If I'd thought it through, I would've been better prepared to commemorate International Women's Day, which is to say I would have started work on these poems by Xue Tao a lot earlier. I hope my hasty translation does her a modicum of justice.
薛濤 Xue Tao was a Tang dynasty poet, courtesan, and, later in life, Daoist nun. Wikipedia uses the term "adept," which is probably more accurate since "nun" implies her taking on a monastic life, which doesn't seem to have been the case. A collection of her poetry, the 錦江集 or Brocade River Collection, was published in her lifetime, but apparently only part of it has survived. Her work has been translated by an inevitably more skilled hand than mine: Jeanne Larsen's Brocade River Poems: Selected Works of the Tang Dynasty Courtesan Xue Tao can be purchased here.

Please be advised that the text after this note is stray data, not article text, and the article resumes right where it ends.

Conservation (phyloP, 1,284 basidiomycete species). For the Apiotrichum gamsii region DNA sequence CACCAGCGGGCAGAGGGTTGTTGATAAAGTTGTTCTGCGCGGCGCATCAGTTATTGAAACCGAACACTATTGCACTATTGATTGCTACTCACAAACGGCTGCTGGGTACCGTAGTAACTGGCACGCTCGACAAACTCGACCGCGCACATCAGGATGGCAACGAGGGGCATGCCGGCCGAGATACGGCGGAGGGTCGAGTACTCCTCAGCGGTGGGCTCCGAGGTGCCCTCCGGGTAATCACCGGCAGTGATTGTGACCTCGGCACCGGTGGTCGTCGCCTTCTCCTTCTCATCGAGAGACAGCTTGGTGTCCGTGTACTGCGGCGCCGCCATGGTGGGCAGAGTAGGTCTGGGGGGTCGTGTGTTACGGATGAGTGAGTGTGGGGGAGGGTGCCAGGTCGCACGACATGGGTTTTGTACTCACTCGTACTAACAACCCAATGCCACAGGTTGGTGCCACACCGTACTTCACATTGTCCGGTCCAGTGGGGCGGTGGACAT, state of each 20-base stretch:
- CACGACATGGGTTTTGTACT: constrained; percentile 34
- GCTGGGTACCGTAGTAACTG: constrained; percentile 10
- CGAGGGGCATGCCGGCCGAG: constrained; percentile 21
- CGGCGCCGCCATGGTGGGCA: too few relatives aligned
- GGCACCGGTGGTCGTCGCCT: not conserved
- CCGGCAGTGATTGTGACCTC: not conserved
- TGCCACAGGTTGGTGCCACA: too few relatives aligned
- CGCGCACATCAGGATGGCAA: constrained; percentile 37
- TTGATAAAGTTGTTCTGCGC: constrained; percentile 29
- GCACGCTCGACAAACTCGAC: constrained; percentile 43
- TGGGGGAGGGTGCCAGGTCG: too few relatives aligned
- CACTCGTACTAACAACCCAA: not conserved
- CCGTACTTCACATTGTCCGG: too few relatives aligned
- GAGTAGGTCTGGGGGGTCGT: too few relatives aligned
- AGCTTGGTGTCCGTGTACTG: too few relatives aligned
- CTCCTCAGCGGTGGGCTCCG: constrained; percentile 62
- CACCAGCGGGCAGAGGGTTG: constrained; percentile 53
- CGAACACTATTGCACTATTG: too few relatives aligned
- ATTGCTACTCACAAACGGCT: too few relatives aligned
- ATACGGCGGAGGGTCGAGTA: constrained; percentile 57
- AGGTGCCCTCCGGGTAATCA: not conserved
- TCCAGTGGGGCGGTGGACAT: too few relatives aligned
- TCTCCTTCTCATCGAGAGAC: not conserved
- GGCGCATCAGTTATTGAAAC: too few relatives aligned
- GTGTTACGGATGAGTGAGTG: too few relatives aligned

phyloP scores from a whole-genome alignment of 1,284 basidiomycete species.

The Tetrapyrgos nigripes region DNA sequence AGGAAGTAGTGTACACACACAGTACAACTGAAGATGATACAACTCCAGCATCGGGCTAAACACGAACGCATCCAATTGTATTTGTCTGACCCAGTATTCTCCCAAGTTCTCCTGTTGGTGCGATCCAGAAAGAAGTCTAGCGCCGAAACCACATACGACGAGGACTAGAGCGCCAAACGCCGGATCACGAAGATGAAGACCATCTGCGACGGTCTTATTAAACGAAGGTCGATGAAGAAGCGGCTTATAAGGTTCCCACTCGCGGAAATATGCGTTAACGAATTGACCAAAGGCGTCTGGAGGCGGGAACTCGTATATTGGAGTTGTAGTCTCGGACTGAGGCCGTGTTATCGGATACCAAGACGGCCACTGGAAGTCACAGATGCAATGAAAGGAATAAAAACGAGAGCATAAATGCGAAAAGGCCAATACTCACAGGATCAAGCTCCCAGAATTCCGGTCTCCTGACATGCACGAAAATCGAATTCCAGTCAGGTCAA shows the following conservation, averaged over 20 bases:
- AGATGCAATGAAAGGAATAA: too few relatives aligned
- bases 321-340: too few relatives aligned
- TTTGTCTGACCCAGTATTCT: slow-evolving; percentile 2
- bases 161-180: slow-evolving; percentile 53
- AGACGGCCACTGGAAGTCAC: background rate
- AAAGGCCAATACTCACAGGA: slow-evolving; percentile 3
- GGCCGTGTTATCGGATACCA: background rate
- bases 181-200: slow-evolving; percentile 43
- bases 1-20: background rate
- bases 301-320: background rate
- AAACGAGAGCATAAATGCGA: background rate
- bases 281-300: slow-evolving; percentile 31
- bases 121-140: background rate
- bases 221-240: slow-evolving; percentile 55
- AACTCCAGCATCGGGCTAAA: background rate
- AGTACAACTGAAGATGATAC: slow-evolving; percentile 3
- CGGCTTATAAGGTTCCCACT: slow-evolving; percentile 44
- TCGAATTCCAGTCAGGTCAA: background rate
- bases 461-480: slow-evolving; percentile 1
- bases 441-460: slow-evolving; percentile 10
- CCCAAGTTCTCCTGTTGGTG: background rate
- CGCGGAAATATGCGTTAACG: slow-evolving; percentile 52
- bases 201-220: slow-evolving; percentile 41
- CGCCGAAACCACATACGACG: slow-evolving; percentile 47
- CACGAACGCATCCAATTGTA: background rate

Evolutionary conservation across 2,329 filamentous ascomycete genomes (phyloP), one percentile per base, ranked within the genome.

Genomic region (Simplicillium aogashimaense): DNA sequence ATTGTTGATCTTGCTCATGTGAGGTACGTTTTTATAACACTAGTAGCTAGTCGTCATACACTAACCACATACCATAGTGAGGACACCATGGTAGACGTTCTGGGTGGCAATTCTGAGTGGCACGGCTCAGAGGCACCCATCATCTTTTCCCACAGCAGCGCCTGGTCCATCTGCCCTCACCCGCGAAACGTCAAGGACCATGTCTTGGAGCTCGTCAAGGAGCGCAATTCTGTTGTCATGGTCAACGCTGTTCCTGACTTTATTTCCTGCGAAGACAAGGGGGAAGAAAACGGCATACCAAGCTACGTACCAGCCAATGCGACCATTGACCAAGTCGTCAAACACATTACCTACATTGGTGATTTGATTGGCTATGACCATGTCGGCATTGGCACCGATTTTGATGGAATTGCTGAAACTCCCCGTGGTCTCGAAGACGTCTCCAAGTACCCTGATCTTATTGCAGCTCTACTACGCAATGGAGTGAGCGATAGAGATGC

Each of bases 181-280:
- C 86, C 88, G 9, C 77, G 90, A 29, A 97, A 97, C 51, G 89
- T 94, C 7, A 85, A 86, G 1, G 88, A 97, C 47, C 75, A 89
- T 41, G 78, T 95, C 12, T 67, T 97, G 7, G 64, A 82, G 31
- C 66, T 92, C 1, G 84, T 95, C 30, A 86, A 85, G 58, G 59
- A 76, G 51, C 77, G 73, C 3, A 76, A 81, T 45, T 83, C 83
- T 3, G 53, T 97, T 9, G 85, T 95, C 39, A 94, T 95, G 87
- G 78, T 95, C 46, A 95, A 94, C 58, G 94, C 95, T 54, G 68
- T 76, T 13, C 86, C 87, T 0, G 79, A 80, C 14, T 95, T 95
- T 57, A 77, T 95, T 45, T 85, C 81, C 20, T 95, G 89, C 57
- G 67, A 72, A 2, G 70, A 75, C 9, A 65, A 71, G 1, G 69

Xue Tao's Daoist phase strikes me as particularly interesting, and informs my translation, insofar as I opted to refrain from personalizing the poems. I think this makes for an aesthetically useful juxtaposition of the wistful romance of the poems' subject matter and the featureless nature of the Dao.
Of course, that's just me. I've included her original for anyone who reads Chinese, and I consulted Tony Barnstone and Chou Ping's version of these poems, if readers want another take on these 1200-year-old examples of poetry written by Chinese women. Enjoy!
"Four Ways of Looking at Spring"
Flowers blossom, but can't be enjoyed together
Flowers fall, but grief can't be shared
If you want to ask where love dwells
It's when flowers blossom and flowers fall
Gather grass and tie heart-shaped knots
Pass them on to the dearly departed
Spring sadness has just broken
Spring birds sing mournfully again
Blossoms on the wind, the day wanes
It's as if good times are ever more distant
If people can't bind their hearts together
It's pointless to knot grass hearts
How does one endure branches full of flowers?
Write a couple of love songs.
Tears fall onto the mirror
But does the spring wind know?